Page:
February 1, 2012
Anyone who has been following the news in Illinois in the past year has seen the ongoing fight between the powerful Catholic Church in the state and the new civil unions law that extends some rights associated with civil marriage to same-sex couples. Tensions have been mounting as the church sets its sights on fighting civil rights for LGBT people, from the formation of Catholic Conference of Illinois' multi-million dollar "Defense of Marriage" department (whose sole purpose is to fight any future attempts to legalize same-sex marriage in the state) to the recent statements from Cardinal Francis George where he compared the Chicago Pride Parade to Ku Klux Klan marches against Catholicism.
The fight continues, this time with support from some Illinois lawmakers who are attacking the "Religious Freedom Protection and Civil Union Act" and trying to carve out broad religious exemptions to weaken the state's new statute. Republican State Representative Dwight Kay (R-Edwardsville) has filed legislation "that would allow religion based or affiliated adoption agencies with state contracts to decline an adoption or foster family home application, as well as licensure and placement, to anyone in a civil union."
Kay calls this gutting of the law and blatant discrimination against same-sex couples "common sense."
"Religious based childcare done by Catholic and Lutheran organizations has been an integral part of the state of Illinois," Kay said. "It has done a better job of handling child care services and it's done much cheaper."
recent legal battle between Catholic Charities and the state of Illinois over the organization's state-funded adoption and foster care contracts. Catholic Charities refused to comply with the very clear rights extended to same-sex couples in the civil unions law and would not provide those tax-payer funded services to same-sex couples. Illinois ended the over $30 million dollars in annual contracts with Catholic Charities, making the roughly 25% of adoption services paid for by the state and by tax dollars that were provided by Catholic Charities available to the over 1,600 couples in civil unions in Illinois. This meant more potential homes for kids in need of a loving family that will be judged by what is best for the child and not by religious belief or dogma. The state has been transitioning the group's 2,000 foster care and adoption cases to other agencies that comply with the law. Catholic Charities tried unsuccessfully to sue the state to restore the money.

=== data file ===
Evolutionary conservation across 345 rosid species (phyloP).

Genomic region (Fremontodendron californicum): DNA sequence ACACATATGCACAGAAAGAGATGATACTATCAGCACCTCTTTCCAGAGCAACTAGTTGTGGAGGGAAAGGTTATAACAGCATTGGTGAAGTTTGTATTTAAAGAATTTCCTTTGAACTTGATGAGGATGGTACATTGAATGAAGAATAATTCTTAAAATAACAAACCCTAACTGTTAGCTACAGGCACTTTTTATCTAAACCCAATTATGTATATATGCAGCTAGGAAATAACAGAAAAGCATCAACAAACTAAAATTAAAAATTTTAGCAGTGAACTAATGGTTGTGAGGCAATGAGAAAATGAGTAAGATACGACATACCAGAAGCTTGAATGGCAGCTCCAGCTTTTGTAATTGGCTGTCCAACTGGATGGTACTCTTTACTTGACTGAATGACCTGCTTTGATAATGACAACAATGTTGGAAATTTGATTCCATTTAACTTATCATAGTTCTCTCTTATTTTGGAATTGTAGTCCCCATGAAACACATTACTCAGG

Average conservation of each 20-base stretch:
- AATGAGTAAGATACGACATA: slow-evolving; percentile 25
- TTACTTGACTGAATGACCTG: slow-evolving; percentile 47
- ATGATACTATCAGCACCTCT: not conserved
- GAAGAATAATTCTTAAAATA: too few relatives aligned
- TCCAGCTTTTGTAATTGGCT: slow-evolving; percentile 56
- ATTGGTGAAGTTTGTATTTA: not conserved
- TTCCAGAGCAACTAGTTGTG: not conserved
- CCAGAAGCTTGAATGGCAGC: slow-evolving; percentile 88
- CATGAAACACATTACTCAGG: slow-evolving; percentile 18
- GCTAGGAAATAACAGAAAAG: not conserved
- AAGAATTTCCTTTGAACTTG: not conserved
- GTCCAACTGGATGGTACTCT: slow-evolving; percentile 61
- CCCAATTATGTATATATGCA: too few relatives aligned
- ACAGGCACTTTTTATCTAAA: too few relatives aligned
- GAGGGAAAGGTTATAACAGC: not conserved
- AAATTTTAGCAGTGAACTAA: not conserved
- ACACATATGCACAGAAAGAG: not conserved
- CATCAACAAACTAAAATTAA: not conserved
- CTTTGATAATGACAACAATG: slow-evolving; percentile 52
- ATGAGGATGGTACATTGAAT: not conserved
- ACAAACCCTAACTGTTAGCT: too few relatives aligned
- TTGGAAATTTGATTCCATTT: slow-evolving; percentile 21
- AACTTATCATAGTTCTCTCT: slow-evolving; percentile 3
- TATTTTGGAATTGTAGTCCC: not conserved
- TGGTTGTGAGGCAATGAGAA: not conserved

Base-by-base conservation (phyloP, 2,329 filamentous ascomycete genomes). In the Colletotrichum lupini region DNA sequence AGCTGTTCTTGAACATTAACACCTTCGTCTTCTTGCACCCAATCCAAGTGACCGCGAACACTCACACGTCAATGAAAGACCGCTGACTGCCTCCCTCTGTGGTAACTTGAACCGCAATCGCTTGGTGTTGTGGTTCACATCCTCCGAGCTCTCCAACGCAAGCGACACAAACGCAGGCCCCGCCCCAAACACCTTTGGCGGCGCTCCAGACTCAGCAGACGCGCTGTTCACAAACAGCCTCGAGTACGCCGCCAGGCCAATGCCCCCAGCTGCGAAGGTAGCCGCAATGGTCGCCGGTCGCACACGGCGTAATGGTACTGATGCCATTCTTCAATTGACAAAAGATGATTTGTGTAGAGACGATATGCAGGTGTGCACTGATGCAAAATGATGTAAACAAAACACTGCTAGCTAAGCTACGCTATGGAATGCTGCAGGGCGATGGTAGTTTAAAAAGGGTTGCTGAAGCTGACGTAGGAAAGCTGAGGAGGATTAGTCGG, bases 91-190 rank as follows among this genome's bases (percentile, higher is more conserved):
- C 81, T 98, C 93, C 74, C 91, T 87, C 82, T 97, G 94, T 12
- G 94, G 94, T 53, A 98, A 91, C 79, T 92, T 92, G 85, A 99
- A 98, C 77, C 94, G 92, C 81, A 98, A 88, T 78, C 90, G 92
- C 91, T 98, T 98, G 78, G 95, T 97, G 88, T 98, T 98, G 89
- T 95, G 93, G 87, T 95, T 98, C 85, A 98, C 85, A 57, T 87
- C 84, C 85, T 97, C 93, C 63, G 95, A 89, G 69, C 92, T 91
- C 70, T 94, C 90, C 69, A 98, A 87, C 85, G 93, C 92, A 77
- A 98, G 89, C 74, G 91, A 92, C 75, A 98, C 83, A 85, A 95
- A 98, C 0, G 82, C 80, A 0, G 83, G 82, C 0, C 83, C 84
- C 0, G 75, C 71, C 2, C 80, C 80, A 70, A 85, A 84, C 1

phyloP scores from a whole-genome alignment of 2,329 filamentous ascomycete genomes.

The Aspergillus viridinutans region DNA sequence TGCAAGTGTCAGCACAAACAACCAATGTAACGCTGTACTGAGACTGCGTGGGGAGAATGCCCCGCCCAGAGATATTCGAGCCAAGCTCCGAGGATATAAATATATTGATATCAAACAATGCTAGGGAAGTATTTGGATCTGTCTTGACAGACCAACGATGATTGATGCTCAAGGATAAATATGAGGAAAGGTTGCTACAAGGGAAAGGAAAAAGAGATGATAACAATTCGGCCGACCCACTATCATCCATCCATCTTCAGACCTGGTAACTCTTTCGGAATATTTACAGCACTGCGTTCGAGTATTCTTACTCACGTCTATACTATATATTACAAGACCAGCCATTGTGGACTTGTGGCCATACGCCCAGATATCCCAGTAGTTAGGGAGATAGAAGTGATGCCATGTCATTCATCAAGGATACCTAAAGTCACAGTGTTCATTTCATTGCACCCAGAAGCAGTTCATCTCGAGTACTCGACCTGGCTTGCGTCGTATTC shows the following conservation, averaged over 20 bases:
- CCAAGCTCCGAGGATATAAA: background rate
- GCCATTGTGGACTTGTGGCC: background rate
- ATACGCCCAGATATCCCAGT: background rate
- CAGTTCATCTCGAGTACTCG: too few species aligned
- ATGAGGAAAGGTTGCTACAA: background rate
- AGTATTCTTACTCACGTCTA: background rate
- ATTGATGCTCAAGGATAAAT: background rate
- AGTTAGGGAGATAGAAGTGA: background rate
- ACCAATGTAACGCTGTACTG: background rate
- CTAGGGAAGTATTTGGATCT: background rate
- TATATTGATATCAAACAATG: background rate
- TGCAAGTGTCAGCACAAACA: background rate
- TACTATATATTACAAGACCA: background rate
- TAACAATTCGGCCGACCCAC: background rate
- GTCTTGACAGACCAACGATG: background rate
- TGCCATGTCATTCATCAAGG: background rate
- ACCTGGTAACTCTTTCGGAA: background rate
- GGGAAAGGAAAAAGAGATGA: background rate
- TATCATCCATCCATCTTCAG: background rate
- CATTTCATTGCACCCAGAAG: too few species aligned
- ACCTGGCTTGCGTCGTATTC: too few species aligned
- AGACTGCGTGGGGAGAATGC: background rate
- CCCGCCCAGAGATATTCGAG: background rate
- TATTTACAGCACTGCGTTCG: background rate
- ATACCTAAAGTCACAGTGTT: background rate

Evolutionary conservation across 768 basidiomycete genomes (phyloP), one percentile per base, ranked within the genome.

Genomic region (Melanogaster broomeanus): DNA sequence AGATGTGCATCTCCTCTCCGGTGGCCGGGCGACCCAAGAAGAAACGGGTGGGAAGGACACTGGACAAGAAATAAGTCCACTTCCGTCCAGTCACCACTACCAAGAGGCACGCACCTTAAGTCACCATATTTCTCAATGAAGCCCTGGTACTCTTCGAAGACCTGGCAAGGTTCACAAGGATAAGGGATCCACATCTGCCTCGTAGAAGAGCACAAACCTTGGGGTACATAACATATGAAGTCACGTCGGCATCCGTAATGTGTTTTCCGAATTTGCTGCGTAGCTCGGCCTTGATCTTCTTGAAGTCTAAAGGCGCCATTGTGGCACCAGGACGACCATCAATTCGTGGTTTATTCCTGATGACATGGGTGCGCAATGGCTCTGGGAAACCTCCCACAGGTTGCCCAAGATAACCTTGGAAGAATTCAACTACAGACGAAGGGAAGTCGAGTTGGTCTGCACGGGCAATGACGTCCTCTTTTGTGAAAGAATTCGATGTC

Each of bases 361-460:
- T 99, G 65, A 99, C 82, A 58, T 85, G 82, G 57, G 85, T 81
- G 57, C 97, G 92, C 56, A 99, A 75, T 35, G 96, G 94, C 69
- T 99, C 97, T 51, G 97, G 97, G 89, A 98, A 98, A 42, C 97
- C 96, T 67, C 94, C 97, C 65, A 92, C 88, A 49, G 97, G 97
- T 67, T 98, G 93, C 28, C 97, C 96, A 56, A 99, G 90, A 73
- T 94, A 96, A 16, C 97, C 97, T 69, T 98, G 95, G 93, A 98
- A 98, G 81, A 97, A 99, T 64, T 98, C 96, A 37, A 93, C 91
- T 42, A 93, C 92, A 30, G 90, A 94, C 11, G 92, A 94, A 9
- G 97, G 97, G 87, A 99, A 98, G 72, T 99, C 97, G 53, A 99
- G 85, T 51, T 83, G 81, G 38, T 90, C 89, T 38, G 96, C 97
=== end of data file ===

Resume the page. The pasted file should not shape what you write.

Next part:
When a religious organization accepts tax-payer money, they become a state contractor, in essence becoming an arm of the state. You greatly weaken civil rights legislation, like relationship recognition for same-sex couples or LGBT employment discrimination protections, when forced to carve out broad religious exemptions to "protect" these contractors, lessening their impact and creating a religious-based test for granting public services . The legislation that Kay calls "just another common sense bill" would start a chain reaction that wold allow anyone with religious objections to ignore civil laws.
This latest measure marks the fifth time legislation has been filed in Illinois that attempts to water down the state's civil union law over the past year. Kay's bill failed last year and will hopefully be killed again this year.
There are basic civil rights that must be separated from religious beliefs. We claim to be a country of laws and human rights, yet too often we cede those issues to religious groups by giving them loopholes from following the laws we pass. Legislators like Kay and organizations like Catholic Charities say they shouldn't be "forced to choose between their values and the law." It's a false statement and a red herring argument meant to stoke tensions between church and state.
We have a strong history of religious freedom in this country. Private religious organization are free to think, preach, and follow whatever beliefs they wish. They don't, however, have the right to use our tax dollars to do so and weaken our civil laws. When they operate in the public sphere with money from our government, civil rights must be respected or else anti-discrimination laws become pointless.
That's what I call "common sense."